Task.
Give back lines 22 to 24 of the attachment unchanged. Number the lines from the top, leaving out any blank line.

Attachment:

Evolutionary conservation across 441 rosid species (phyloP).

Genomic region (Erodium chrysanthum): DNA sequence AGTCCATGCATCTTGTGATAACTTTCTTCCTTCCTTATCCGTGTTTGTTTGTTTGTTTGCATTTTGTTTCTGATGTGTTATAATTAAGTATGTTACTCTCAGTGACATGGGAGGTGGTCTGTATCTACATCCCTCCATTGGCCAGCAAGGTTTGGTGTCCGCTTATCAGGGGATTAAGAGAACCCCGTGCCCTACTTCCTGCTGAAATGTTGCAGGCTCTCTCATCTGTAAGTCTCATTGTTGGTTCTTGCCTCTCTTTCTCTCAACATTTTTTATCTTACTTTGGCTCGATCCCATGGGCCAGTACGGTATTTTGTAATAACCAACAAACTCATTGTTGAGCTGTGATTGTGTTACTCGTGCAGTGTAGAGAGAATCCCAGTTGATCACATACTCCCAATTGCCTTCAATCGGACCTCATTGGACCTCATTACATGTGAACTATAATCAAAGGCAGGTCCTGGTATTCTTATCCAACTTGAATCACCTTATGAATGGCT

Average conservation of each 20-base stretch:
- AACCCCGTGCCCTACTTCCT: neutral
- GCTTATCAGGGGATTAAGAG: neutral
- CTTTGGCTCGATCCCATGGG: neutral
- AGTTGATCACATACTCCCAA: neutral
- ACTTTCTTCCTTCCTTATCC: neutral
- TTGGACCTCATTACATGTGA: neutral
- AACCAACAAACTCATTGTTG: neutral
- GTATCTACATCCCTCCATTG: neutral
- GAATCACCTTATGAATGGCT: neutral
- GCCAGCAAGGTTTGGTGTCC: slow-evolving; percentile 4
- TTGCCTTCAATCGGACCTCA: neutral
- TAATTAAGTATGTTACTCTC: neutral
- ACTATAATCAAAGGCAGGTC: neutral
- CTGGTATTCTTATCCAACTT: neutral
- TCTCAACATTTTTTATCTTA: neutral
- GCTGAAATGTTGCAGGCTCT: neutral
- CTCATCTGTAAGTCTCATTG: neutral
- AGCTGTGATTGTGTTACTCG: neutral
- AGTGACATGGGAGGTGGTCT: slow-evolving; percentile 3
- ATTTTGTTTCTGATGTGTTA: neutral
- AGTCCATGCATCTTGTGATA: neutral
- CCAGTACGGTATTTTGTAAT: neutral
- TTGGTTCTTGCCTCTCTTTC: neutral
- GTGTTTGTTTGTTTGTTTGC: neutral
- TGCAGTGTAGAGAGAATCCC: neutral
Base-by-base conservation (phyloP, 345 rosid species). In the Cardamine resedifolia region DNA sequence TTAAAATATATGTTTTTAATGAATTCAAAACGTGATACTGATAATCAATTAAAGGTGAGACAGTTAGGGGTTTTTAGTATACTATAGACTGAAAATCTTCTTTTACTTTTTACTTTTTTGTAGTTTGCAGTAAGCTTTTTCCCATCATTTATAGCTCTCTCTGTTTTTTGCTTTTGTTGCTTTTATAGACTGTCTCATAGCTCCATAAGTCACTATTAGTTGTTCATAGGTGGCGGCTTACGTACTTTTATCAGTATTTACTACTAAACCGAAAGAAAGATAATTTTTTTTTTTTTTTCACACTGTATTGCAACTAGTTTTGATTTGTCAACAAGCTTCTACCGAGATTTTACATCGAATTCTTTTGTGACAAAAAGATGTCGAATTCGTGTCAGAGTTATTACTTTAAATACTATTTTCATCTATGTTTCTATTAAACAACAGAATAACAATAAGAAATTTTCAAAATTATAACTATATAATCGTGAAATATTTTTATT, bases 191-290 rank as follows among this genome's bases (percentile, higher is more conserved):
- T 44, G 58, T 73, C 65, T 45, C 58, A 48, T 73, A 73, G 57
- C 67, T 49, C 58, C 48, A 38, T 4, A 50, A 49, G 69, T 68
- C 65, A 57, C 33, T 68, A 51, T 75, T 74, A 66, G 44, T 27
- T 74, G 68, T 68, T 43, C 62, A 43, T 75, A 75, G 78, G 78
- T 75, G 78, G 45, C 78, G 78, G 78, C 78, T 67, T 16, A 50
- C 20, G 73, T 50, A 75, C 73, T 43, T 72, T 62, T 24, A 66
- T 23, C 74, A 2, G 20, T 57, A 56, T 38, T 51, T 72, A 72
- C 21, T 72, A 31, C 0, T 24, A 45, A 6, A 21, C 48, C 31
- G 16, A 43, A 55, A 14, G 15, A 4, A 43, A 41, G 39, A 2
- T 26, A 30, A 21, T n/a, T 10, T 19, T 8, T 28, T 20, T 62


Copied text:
- AGTGACATGGGAGGTGGTCT: slow-evolving; percentile 3
- ATTTTGTTTCTGATGTGTTA: neutral
- AGTCCATGCATCTTGTGATA: neutral